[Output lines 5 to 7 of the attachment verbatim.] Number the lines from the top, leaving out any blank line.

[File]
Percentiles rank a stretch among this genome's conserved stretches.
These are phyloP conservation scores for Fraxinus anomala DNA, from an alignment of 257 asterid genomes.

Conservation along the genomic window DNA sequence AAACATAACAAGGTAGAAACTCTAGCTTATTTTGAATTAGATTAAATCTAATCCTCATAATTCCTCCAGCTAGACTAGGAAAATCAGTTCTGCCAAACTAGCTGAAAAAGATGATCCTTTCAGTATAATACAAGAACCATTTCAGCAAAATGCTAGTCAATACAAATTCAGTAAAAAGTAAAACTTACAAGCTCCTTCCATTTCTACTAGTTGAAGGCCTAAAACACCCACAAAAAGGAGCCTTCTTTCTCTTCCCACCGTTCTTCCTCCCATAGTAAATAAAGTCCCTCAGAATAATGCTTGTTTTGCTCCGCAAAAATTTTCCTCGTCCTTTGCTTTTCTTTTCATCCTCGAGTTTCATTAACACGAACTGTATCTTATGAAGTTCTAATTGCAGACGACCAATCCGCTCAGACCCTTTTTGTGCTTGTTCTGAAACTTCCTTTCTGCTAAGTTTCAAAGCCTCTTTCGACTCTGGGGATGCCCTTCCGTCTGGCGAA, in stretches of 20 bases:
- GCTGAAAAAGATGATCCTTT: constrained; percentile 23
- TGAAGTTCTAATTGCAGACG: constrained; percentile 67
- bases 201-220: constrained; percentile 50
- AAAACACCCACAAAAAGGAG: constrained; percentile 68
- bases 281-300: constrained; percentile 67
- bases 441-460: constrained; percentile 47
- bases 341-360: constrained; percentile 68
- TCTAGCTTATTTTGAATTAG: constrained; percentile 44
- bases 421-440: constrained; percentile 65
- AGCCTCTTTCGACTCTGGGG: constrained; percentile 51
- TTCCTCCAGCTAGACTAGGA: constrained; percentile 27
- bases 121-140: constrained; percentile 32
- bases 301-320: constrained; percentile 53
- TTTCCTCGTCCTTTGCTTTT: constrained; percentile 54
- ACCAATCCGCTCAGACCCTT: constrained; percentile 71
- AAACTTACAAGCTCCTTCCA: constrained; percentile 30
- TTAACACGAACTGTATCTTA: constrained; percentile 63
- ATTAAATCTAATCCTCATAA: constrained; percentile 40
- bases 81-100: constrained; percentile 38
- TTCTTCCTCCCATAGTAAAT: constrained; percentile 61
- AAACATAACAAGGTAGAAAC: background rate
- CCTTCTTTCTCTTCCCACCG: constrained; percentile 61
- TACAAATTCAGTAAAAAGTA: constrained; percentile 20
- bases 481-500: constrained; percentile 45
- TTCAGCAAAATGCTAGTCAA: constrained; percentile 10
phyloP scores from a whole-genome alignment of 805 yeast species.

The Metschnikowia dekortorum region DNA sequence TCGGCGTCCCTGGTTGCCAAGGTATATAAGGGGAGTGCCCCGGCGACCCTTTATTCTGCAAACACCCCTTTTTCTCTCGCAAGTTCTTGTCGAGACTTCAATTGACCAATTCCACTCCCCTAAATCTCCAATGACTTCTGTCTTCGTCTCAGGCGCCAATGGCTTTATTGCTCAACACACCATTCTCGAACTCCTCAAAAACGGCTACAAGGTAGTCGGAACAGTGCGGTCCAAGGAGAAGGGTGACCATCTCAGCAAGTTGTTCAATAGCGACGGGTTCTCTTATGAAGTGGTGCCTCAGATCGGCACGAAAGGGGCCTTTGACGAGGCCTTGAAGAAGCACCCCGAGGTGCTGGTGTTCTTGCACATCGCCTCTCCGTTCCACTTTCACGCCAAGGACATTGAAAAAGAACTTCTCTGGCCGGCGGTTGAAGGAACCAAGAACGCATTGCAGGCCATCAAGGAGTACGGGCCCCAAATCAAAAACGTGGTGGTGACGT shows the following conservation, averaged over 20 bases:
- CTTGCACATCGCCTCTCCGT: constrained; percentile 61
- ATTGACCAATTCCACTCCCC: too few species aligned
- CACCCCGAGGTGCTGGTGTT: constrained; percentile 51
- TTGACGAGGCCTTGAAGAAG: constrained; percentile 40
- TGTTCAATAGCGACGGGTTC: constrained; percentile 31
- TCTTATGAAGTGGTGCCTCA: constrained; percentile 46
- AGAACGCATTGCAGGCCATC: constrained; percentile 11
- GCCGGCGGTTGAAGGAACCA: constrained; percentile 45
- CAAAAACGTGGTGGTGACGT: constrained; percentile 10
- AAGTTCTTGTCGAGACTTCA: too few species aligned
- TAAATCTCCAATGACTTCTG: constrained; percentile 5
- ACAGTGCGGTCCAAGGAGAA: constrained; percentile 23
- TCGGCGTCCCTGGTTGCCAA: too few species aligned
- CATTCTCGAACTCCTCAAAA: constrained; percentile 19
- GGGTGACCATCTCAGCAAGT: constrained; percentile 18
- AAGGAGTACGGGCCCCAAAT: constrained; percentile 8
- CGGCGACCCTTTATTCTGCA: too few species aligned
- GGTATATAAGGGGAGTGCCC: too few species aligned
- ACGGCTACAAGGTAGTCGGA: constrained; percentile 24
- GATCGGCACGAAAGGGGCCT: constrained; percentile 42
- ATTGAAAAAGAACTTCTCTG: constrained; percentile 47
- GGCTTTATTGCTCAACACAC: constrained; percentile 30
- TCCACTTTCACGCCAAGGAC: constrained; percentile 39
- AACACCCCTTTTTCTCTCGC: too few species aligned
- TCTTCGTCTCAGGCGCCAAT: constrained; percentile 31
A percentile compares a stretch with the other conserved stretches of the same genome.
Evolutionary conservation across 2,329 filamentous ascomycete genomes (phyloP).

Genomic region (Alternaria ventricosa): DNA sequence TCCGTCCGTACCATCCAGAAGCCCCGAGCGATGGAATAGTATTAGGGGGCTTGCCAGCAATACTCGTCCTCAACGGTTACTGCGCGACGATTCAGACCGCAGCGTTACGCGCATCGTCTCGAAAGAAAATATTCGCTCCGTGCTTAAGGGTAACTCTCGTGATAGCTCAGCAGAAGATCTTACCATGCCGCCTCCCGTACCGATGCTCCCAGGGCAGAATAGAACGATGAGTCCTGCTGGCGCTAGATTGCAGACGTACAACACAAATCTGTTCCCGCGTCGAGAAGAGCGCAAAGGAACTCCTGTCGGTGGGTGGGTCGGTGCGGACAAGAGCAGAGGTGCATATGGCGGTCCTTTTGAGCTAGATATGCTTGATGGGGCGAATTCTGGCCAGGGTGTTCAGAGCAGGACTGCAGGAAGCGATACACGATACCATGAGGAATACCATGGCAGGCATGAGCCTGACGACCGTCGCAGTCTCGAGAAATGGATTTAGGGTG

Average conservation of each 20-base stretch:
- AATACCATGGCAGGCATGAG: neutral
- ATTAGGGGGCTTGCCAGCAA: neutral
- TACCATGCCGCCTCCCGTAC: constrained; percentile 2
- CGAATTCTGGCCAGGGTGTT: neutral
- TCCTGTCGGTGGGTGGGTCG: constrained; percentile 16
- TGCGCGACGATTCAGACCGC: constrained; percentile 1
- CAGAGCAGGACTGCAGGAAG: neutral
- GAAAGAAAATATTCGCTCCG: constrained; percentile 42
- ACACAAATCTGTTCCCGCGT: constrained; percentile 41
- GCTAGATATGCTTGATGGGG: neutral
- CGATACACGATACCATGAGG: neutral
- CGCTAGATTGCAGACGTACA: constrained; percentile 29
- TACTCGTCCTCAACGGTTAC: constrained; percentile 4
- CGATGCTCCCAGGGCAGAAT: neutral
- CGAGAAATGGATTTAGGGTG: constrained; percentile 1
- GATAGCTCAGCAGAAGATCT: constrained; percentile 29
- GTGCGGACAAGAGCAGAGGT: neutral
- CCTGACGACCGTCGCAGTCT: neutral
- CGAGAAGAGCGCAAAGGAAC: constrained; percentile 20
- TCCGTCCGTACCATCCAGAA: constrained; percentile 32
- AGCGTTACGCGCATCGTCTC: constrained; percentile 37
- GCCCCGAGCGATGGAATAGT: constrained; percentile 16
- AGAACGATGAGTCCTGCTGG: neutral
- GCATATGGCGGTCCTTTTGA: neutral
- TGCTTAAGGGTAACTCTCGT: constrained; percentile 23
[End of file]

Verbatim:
- TGAAGTTCTAATTGCAGACG: constrained; percentile 67
- bases 201-220: constrained; percentile 50
- AAAACACCCACAAAAAGGAG: constrained; percentile 68